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For a long time, virtual reality (VR) has been an expensive and niche technology. But with the right partners, it’s no longer something only a handful of companies have the resources to develop. Today, there are more than 20 companies that manufacture and sell VR gear—and most of them are available for purchase online. There are even services like io that make it easy to find, buy, and play VR games without ever leaving your home. Redefining what ‘entertainment’ means With the increasing number of virtual reality (VR) headset options available for consumers to buy online —-and the growing community of passionate developers creating content for them—it’s now possible to define “entertainment” more accurately. If you live in one of the countries where Google’s Daydream VR platform is available, you already know what we mean. But for many people who have yet to experience VR for themselves, this new technology might just be the next big thing in their life. So how do you know if virtual reality is right for you? Let's take a look at some of its key characteristics and see if it's right for you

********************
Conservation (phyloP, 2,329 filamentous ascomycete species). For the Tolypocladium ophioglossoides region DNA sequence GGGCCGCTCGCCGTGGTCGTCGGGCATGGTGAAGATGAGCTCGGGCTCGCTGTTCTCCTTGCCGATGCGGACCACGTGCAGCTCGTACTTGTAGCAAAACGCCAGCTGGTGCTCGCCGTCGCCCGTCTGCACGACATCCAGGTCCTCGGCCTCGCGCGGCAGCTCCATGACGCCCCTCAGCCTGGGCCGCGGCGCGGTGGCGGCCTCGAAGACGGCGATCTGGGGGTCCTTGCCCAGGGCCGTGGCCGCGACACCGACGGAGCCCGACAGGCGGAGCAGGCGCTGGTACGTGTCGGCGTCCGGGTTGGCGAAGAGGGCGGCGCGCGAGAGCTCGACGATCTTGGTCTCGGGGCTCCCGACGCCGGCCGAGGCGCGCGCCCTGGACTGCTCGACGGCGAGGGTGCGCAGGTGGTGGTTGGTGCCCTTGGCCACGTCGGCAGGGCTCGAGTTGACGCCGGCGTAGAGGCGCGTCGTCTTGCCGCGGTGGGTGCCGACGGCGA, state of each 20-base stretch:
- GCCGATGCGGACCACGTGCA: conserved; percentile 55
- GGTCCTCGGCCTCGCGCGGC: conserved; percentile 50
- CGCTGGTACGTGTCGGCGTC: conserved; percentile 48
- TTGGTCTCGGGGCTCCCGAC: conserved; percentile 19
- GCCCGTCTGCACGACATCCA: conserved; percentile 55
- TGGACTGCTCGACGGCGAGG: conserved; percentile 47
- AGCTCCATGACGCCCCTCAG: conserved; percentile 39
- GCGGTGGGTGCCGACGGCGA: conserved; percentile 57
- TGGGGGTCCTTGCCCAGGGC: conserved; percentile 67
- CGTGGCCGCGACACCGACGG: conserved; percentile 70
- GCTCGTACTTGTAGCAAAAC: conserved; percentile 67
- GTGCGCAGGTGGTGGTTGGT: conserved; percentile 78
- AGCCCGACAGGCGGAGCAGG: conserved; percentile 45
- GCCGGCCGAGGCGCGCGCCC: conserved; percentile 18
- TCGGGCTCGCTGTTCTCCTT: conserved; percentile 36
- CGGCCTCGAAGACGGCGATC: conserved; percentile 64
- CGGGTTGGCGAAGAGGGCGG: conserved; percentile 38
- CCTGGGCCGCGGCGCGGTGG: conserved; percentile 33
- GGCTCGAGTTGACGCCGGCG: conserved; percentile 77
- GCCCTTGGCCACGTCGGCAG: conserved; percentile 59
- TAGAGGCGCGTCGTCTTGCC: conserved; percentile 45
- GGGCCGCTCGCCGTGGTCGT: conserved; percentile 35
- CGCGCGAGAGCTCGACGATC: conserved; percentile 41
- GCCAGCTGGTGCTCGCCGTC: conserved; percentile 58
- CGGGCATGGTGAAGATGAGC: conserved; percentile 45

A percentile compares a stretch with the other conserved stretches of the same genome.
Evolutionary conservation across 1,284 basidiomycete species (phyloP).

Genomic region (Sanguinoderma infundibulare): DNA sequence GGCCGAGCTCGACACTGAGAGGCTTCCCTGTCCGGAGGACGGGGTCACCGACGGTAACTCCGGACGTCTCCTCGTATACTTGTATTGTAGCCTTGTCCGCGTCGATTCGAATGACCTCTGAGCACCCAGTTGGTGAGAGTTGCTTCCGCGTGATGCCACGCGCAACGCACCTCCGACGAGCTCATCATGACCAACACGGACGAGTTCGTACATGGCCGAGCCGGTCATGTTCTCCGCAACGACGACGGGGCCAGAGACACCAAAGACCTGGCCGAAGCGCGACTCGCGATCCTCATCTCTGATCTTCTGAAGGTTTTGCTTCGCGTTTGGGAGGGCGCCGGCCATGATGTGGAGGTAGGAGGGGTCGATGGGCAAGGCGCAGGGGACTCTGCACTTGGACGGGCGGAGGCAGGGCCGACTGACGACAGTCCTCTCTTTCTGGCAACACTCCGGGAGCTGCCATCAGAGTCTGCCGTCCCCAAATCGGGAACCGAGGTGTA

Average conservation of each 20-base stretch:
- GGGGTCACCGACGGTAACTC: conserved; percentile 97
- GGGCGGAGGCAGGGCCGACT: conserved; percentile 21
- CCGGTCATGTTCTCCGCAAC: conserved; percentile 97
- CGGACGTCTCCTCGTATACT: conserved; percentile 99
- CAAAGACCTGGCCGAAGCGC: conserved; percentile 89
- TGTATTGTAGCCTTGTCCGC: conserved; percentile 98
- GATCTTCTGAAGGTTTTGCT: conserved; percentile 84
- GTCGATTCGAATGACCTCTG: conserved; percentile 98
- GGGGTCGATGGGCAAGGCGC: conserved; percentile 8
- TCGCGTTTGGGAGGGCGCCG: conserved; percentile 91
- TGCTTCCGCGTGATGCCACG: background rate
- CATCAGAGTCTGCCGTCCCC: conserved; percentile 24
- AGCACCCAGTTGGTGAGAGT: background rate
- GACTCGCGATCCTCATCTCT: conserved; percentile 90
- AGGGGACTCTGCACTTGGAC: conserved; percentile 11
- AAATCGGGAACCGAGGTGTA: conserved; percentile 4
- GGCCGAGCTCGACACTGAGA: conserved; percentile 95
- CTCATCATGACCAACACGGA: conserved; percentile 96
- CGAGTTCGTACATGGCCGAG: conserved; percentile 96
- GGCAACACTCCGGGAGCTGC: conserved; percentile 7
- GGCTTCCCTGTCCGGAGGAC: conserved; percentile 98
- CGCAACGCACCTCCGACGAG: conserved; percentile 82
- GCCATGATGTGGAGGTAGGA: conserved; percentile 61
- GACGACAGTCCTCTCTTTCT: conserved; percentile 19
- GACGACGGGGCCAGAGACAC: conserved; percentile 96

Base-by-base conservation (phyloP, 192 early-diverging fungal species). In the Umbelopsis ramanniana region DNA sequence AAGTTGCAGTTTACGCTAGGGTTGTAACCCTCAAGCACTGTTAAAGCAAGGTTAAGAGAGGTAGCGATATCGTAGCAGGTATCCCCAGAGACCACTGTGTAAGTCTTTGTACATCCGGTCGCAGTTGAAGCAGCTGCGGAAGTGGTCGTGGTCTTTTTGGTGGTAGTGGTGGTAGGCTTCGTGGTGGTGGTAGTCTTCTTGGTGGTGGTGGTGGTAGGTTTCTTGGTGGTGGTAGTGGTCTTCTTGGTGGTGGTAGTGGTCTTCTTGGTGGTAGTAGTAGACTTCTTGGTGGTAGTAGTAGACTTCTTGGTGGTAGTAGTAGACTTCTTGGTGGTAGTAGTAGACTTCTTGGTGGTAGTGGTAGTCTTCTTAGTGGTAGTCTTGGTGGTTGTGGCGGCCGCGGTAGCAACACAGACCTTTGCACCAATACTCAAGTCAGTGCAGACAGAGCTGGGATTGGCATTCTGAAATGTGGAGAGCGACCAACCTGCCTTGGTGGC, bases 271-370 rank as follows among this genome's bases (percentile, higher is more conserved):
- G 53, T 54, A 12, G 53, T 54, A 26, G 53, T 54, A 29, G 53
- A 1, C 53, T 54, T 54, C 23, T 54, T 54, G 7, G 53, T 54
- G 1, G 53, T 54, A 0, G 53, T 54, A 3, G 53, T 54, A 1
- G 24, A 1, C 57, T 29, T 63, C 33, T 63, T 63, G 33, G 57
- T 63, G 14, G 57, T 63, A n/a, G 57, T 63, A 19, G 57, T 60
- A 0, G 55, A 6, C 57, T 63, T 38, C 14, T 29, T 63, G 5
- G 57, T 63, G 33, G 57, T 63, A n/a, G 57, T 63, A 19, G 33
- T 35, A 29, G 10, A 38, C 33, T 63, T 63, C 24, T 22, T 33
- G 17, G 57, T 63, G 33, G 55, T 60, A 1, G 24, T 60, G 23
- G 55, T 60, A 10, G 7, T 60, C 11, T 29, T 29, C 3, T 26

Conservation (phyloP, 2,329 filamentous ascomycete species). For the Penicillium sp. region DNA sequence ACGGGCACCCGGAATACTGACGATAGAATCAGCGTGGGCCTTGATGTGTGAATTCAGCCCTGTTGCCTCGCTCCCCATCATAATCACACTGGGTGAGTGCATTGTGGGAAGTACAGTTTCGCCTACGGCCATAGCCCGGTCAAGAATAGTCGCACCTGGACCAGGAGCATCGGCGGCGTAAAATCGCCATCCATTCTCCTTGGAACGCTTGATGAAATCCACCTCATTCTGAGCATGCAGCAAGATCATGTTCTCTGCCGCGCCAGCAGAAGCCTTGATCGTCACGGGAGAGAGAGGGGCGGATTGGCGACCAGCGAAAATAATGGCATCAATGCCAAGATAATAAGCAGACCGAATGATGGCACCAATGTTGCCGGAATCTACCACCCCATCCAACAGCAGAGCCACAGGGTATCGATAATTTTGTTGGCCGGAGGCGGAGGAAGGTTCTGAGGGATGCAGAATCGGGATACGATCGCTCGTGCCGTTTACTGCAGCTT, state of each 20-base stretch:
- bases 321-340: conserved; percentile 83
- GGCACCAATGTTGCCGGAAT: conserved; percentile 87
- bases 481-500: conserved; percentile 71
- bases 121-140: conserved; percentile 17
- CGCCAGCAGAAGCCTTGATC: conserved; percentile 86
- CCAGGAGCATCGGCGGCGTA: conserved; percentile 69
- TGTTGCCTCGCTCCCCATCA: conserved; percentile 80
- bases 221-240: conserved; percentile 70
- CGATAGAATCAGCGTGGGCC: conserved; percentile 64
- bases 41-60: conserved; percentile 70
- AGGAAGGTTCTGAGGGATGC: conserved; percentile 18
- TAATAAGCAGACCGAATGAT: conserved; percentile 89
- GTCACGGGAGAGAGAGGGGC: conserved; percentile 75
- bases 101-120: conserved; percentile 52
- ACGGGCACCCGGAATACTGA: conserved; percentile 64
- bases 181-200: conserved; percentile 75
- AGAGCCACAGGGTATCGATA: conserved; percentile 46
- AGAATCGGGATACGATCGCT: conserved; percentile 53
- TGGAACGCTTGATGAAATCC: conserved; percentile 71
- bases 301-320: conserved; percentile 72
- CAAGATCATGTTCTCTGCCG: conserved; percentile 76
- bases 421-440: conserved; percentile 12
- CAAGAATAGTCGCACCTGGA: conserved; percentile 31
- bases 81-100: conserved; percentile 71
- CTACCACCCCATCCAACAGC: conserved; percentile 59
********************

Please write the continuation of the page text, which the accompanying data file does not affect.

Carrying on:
The world is hungry for a better food system. It's time to decentralize and robotize every step of the food production process, from growing the produce all the way through to delivering it to your door. Foodtech startups are everywhere, and with good reason: These industries are exploding. The global market for nutritionally-dense foods, like almonds and cashews, is expected to reach $150 billion by 2024 — up from $39 billion in 2009. The same can be said for the global demand for protein-rich animal proteins like poultry and fish. The cost of these goods has been steadily dropping over the past few decades, making them accessible to anyone who wants to grow their business — or their garden — in more sustainable ways. That's what we do at iohk, a cognitive services company based in Switzerland that helps companies grow their businesses more efficiently by automating processes as well as providing human resources so team members can focus on what they do best: Building great

The world is flat, and the game of Go is Reversi. We can’t just play it like we can other board games: One player takes it easy on the rules, while the rest of us push ourselves to try and increase our score before our opponent does. The world is not flat, and as such, in order for us to have any chance of winning against an opponent who has more brains than knees, we must take into account what the rules of Reversi actually


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